I just lost my husband three weeks ago yesterday to End Stage Liver Disease, brought on by many many years of Alcoholic Cirrhosis. We'd been together not quite two years, and only married for 3 days shy of 3 months. I had no clue he had the disease when we met. He denied it all along, even to the doctors. When they would ask him "what brings you to the hospital today, sir?" He would say "low platelets." When they would ask him when he was first diagnosed with Alcoholic Cirrhosis, he would respond 2 years, or even 3 years. In reality, he had been diagnosed 25 years ago. By the time I realized he had it (I found a piece of paper from his doctor that had the diagnosis on it, and his name on it, and asked him about it, and he said it was a mistake, that it was actually his former wife's diagnosis), I was already in love with the man who treated me wonderfully, and who was everything my ex-husband never was. Our first 16 months together were wonderful. The only issue he had was having to go for N-Plate injections and blood draws weekly. No other symptoms, really. But then, in late March of this year, the ugly symptoms of ESLD began to show up in force. First, his feet and legs began to swell. They put him on meds to control that. But, as a side effect of those meds, his sodium plummeted and his potassium went sky high. He nearly died several times in the past few months. With each hospitalization, they would tell him that he had to limit his fluid intake to 1 liter per day, and no more than 2,000 mg. of sodium per day. I don't know if it was because his body was truly craving the salt (he never salted his foods beyond what was naturally in them before), or if it was just a mental thing, being told he couldn't have it, so he was determined that he would have it. During the time we had together, early on, he drank quite a bit, but was never mean or nasty, etc. Just repeating himself, slurring words, etc. As my former husband was an alcoholic, I knew I didn't want to have that life again, so I tried to get him to quit the alcohol. Silly me, I thought I was special, and had managed to do what no one in his family before had been able to do.... get him to stop drinking. The reality was, he simply hid it better, and didn't drink in front of me. He had asked me to marry him last October, and I said yes. He wanted to elope, but I wanted to wait until this summer, so my family could attend our wedding. He got very ill the week before we were to be married, and we had to postpone the wedding. That was the first time he'd had a bout with ascites. After that, it was a constant issue, having paracentesis on a weekly basis. But then, I think he got it in his head that as long as he was having the paracentesis anyway, he might as well drink as much liquid as he wanted, which he did. Many nights, after working a 10 hour day, I would try my best to keep him from taking in so much liquid. If I fell asleep, he'd drink 5 or 6 cans of soda, several glasses of ice cubes, whatever he could. The sleep patterns were so twisted, it was very difficult to keep a handle on what was going on. During one of his good days, he insisted that I re-set a date for our wedding. I finally settled on July 31st. Simple wedding, everything in our back yard, no big fancy wedding. When I woke up the morning of our wedding, I turned toward him, and he said "good morning, angel." I asked him how he was feeling. He said, "I'm fine. This is our wedding day." That was at about 6:30 in the morning. Sometime between 7 and 10, he made a run down to the closest convenience store and bought several 20 oz. bottles of V-8, and downed a couple of them as soon as he got home. I don't know what all else he had, as that day is a total blur, but by 1:00 in the afternoon, he was in a lot of pain, although he denied ever being in pain, and he wasn't making sense, couldn't sit still, very weak, swollen belly, etc. Our wedding day was horrible. I told him we needed to cancel it for now, and he refused. That was July 31st. After that, he went steadily downhill. Several more trips to the hospital. I won't go into detail about some of the strange things he did in those last days, but I will say that they were very much out of character for him, didn't make sense, and I think he was talked into signing things he never would have signed otherwise, or IF he even was told what it was he was signing. His daughter was set up as his power of attorney a year before I came along, as my husband had just lost his former wife to the same disease in 2008. We went from being very close, virtually inseparable, laughing, joking, enjoying life, making plans for our future before April of this year to, in the past 3 months before his passing, him basically shutting me out. I am convinced that his daughter has manipulated things, trying to completely shut me out of any rights as his wife. I don't know what horrible things she told him about me while I was working each day. I'm sorry, but she has no idea what I've gone through in the past 7 months, the things that I had to do for him, because no one else was there to do them. I loved him dearly, and I took good care of him. The last 3 months, she came over during the day while I worked, as I'd already burned all my sick leave and vacation leave, caring for him already by that time. That's when I started noticing a change in his attitude toward me. Anytime someone asks her, during her "legal issues for the estate" phone calls, if he had a wife, her reply is "what difference does that make? They were only married a short time!" She feels I should have no rights at all as a spouse. I'm sorry, but regardless of what she wants to think or how she tries to justify things, we were married, we loved each other, and no one twisted his arm to say "I do."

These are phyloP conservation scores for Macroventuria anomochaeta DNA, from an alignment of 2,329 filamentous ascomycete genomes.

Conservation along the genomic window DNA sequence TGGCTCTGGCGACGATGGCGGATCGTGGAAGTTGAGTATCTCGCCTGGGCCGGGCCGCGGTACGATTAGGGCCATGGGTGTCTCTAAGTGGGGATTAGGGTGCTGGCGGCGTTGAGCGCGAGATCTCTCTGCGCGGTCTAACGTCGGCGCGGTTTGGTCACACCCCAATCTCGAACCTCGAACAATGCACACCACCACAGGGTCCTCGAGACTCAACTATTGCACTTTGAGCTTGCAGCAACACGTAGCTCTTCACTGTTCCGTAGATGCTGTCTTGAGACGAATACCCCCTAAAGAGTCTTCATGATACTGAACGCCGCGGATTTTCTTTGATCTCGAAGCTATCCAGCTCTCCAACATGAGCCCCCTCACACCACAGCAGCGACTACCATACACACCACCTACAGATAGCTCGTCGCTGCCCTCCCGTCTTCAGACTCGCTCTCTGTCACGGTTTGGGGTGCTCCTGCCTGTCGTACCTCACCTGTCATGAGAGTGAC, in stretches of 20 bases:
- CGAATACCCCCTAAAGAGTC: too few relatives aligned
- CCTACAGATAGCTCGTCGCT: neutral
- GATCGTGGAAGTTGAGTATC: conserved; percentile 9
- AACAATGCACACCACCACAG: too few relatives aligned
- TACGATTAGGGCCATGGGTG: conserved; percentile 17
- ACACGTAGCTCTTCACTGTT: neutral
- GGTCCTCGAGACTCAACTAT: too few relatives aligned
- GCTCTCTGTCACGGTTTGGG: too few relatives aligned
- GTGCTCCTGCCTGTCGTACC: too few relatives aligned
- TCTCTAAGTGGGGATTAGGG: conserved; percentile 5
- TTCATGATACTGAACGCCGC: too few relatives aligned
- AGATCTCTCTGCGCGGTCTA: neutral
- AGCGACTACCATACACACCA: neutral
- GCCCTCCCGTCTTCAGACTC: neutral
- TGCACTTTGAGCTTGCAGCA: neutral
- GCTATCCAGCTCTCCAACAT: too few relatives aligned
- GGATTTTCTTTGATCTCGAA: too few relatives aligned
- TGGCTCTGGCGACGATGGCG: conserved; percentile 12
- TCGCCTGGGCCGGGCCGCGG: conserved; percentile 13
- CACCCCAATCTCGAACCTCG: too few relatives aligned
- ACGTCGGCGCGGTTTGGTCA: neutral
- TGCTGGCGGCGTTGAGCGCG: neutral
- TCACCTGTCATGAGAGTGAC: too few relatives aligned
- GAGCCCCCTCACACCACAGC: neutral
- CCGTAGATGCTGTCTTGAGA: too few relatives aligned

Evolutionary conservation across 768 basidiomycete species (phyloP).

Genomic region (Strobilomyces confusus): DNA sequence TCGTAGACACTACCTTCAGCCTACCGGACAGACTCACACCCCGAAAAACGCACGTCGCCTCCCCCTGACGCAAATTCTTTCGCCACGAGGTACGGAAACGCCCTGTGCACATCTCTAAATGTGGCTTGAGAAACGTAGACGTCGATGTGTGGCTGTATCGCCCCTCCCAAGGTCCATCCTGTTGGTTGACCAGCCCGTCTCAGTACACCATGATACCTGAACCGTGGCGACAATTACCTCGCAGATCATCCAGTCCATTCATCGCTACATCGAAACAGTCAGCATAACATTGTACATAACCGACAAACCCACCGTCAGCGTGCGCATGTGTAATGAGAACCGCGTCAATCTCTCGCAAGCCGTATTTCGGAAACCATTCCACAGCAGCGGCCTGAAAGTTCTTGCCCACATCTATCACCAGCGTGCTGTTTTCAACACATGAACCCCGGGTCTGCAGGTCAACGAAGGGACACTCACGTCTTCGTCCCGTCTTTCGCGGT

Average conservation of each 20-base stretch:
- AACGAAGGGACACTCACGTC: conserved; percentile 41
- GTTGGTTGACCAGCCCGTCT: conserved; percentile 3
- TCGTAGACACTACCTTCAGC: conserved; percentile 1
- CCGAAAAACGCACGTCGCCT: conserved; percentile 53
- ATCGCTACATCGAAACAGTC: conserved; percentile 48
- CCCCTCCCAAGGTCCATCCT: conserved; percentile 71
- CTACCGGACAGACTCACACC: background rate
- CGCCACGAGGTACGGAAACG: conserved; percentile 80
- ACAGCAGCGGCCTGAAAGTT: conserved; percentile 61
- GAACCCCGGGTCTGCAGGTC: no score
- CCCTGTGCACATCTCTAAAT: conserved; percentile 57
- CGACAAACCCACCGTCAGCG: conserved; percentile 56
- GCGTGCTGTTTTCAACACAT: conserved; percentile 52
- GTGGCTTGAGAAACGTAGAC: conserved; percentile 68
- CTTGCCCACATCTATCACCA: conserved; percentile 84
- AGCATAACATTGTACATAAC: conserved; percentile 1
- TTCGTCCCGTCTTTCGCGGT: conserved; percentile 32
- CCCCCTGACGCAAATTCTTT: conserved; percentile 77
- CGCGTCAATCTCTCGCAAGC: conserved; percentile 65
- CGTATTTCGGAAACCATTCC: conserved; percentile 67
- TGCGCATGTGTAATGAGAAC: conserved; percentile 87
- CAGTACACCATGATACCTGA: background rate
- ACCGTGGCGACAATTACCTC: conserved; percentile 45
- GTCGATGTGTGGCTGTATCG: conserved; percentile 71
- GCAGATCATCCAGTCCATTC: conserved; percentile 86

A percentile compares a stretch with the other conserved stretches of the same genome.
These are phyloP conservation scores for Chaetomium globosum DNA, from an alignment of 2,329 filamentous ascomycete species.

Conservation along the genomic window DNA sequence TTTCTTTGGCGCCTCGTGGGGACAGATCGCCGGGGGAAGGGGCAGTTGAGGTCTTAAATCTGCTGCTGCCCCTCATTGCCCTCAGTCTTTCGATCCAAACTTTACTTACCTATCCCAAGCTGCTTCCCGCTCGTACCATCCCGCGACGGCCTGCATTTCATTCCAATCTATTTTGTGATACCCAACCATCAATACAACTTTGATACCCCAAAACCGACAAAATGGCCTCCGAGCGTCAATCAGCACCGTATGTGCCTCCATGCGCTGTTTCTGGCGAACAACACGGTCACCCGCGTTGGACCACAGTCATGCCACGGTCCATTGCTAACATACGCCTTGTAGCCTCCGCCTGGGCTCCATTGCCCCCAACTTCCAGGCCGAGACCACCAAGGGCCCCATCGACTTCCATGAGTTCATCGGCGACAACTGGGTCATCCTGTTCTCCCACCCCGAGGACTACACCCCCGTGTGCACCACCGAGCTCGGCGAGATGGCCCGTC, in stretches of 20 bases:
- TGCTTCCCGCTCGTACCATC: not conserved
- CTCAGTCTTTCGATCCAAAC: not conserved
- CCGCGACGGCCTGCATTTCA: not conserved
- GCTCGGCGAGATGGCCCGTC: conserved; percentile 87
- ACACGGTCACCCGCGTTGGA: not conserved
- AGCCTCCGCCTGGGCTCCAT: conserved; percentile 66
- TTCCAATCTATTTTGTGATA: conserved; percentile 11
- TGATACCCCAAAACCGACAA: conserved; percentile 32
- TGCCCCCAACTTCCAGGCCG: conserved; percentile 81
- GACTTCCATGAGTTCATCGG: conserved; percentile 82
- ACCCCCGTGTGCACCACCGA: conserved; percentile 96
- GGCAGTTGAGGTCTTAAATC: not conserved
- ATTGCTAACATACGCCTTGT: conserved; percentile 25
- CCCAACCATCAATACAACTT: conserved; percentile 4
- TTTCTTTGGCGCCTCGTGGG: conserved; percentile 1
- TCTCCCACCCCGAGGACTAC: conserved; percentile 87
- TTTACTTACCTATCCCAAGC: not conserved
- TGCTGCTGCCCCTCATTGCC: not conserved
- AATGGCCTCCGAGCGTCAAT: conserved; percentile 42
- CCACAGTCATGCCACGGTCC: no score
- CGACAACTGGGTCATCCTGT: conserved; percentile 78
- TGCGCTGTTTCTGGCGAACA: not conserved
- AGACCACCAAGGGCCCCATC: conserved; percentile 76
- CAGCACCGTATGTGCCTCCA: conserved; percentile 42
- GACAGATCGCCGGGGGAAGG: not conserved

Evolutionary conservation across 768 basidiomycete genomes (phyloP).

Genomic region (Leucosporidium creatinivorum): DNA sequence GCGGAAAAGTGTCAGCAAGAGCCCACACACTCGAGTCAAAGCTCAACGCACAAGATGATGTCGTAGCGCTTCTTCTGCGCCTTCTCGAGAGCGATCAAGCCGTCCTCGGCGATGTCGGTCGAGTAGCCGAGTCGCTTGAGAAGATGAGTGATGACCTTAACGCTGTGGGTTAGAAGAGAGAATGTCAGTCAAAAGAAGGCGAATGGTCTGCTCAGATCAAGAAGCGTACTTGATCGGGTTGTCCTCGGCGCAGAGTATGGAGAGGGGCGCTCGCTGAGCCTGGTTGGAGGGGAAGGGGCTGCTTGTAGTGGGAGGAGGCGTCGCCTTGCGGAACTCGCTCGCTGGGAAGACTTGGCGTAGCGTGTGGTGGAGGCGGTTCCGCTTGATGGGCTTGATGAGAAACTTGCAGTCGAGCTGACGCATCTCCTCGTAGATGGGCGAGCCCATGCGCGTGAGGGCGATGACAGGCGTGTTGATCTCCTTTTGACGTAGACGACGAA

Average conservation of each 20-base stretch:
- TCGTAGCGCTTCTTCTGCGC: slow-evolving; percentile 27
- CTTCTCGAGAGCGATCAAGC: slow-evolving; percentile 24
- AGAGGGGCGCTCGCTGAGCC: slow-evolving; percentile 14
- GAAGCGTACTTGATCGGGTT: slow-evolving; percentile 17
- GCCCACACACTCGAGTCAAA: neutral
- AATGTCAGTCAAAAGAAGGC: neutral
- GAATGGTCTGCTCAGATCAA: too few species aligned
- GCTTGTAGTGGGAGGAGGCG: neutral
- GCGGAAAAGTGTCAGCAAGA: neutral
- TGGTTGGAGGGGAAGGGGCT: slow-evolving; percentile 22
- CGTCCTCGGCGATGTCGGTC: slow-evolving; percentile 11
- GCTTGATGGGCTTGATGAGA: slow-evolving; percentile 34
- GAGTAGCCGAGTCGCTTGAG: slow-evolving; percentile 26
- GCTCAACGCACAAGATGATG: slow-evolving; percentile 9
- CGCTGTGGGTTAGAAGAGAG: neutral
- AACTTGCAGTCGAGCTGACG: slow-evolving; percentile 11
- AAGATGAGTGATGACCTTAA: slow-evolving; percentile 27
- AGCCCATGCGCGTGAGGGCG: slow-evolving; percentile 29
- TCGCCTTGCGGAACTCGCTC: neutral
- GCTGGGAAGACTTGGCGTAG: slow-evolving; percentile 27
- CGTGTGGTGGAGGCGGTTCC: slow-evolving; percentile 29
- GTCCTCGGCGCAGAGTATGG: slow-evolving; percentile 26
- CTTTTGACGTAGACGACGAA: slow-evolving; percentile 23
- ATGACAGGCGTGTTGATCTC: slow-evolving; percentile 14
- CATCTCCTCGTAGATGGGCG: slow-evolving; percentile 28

There are many things I could say that would set off alarm bells for you if you're going through what I went through. Things that were said or done that I never picked up on at the time. I was too focused on how I was going to get him through long enough to have a transplant. But that never happened.

All I'm saying is this.... If you have this disease, PLEASE don't put your loved ones in the position of having to guess what you would have wanted done with different things in your life. Not your funeral, not whether or not to cremate you, not who gets what in your house, etc. It's a horrible position to put someone in. I had no idea the myriad of things that had to be decided when I lost my husband. Some I had control over, and some his daughter (his POA) had control over. We didn't fight over anything. Far from it, we actually agreed on most everything, as far as the funeral plans, etc. But, I've come to the stark realization that she has been doing some very devious things behind my back. Money can do that to people. It can bring out the shark in a person that you would never have suspected would act that way. Protect yourself, protect your loved ones. Put it all down in black and white, and stipulate that it CANNOT BE CHANGED BY ANYONE ELSE!!!